Following closely in the heels of my blog about the Meguro Parasitological Museum I thought it only fair that I continue to bring you stories full of gore and torment. Singapore didn’t generally float my boat, I found it rather dull compared to its regional cousins. It seems that quite a few backpackers feel the same. However, boredom can never be an emotion experienced at Haw Par Villa, which is easily the most disturbing theme park I’ve ever heard of. Wonderfully imaginative, graphic, disturbing but great fun. Disturbing photographs fill this article so brace yourselves…
So, how to begin a piece about such a weird venue? Background information I suppose:
Haw Par Villa is the warped brainchild of Aw Boon Haw, a Burmese-Chinese entrepreneur most famous for his creation of Tiger Balm – a topical paste designed to bring heat to injured muscles so that they lose tension and therefore hurt less. Aw Boon Haw was obsessed with stories of the Chinese underworld and afterlife, especially obsessed with the descriptions of the demonic vengeance spooned out to sinners.
With this pre-disposition towards Taoism and its more horrible facets Aw Boon Haw’s gift to Singapore was always going to be slightly potty. Haw Par Villa, originally called Tiger Balm Villa, is still being altered and finished today as you can see new sculptures being installed when you visit the gardens. This theme park is a fairly long way out of the centre of Singapore in transport terms – it took me about an hour of metro and bus rides to get there – but it’s really well worth it because it’s more entertaining than anything else in the city centre.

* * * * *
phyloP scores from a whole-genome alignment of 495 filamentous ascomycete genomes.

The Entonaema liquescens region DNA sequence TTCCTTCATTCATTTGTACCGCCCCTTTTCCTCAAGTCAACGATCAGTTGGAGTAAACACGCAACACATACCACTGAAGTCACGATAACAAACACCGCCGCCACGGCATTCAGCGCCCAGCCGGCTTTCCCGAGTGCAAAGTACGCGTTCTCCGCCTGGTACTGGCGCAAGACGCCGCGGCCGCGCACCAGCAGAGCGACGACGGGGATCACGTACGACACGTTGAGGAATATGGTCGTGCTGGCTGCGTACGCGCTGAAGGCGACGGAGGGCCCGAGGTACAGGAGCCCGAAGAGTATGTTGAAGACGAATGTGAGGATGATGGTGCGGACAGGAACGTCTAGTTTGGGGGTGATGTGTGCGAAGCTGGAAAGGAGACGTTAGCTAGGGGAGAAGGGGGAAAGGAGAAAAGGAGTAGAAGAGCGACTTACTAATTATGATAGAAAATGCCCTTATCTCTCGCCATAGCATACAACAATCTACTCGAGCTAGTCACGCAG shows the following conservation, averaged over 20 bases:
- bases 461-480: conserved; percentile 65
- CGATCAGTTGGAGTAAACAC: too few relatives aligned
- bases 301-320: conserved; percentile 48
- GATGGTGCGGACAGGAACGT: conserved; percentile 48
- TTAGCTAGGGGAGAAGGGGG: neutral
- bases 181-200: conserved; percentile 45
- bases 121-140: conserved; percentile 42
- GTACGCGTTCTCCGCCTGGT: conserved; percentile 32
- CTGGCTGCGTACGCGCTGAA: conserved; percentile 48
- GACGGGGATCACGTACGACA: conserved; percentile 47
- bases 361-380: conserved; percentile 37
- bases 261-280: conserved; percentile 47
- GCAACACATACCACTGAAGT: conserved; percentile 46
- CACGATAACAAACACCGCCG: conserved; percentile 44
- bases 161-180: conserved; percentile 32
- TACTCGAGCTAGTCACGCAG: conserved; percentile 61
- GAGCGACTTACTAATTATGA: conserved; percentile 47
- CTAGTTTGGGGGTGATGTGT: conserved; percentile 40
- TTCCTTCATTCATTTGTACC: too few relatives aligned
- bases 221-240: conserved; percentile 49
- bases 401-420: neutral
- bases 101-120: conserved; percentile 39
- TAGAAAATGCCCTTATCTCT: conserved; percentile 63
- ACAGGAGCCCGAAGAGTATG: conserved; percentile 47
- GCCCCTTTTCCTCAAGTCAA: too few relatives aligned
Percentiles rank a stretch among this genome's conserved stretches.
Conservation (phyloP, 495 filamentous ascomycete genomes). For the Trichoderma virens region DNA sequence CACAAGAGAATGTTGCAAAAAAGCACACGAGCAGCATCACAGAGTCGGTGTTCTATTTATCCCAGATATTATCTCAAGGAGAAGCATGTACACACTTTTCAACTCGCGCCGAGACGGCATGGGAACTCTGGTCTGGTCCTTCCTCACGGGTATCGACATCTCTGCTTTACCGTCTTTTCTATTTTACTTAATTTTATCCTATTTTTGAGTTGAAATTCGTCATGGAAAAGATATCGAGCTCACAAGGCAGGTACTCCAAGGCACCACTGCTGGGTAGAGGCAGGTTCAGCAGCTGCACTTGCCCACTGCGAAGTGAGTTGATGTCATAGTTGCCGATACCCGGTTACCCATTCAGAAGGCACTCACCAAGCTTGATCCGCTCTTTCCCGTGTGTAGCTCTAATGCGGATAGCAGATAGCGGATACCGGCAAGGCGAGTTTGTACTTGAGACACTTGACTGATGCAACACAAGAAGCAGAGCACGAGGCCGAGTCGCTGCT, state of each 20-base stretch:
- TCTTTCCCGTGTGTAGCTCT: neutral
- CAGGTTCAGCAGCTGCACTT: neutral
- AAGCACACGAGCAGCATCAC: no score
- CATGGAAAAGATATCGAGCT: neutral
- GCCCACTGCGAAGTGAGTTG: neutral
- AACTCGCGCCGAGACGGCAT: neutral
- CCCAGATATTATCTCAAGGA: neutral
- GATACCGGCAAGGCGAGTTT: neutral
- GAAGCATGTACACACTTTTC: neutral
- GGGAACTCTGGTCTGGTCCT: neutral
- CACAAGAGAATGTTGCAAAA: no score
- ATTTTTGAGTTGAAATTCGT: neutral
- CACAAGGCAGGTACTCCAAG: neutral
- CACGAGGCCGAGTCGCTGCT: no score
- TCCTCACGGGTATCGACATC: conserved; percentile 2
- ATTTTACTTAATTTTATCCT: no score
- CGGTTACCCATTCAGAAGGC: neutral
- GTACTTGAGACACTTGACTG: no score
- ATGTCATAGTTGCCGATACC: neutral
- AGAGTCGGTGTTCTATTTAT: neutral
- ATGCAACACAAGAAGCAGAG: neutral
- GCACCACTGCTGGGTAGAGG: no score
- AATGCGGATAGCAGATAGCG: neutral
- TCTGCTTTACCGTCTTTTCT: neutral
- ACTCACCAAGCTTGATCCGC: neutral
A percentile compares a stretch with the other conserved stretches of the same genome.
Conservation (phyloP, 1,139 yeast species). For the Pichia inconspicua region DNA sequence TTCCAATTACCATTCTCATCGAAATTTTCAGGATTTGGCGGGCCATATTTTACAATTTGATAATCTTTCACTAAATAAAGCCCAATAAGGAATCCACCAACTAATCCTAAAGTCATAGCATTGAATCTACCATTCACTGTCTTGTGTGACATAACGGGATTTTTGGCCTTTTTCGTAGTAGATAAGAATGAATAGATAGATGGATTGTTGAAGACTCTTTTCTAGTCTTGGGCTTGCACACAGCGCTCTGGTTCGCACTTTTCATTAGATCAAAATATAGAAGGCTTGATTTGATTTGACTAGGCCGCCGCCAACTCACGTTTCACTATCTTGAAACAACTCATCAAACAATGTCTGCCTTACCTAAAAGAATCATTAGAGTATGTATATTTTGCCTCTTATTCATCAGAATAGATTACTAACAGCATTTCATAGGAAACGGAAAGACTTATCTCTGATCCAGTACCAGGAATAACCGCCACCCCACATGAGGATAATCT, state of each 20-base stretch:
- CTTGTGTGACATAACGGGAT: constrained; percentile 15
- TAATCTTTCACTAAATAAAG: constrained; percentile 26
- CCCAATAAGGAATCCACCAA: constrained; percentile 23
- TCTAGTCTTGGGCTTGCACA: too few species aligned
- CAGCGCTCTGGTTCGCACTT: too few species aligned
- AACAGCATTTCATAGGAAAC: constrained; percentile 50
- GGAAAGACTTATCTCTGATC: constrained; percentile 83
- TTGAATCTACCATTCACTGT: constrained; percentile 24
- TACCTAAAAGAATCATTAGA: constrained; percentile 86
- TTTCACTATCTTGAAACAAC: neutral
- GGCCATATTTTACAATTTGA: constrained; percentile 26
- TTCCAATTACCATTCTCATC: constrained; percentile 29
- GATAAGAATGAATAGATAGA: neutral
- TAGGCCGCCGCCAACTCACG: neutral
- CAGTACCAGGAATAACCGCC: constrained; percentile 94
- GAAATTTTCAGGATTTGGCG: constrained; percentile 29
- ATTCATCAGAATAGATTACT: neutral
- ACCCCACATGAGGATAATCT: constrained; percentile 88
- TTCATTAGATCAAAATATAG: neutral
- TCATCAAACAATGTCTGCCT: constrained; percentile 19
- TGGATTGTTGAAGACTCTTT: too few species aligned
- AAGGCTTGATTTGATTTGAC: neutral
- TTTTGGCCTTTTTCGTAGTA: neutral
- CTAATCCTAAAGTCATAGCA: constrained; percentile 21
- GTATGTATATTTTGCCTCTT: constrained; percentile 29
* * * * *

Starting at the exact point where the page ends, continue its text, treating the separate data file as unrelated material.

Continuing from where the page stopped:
You enter Haw Par Villa’s grounds through a typical Chinese-style gate and climb some steps. You soon find yourself looking at a diorama depicting a war between rabbits and rats and you also find a happy cliff-face of dismembered human heads. There are also hordes of evil Asian ants, the kind that are so large that their eyes are fully visible without even having to stoop too low. They tried to eat me when I sat down for a second on a bench, so be careful!
Then comes the main event. There is a low building designed to look like a system of caves, you enter this and you enter hell.
When you die you go to a lovely waiting room full of other unfortunates. You gaze into the mystical mirror of truth and much like in the Neverending Story‘s Magic Mirror Gate it reveals your true self.
Unfortunately, in contrast to that fantastic tale you don’t just run away screaming if you don’t like what you see. Oh no, this is Chinese mythology! No, you see your sins and then report to the appropriate demon assigned to you for your personal torture.
You walk through a series of chambers where each set of sins is carefully displayed for you. Everything is dramatically lit and the figures are splashed blood-red with great gusto. Use your camera’s flash to see the figures without the not-so-ambient lighting.
By now I expect you’re getting the gist of this incredible place and its unhinged beauty? I thought it was a work of art to rival the Chapman Brothers or El Bosco (Heironymus Bosch). When you emerge from this cave system things don’t really get any more sane.
So in summary, WTF?
Indeed. Didn’t expect this from staid old Sing-don’t-chew-gum-apore did you? When you’re tired of the air-conditioned shopping centres and the eerily santised bar districts come out here. Especially if you’re only in the country for a few days because quite frankly, there’s nothing better, or else, to do that’s as fun.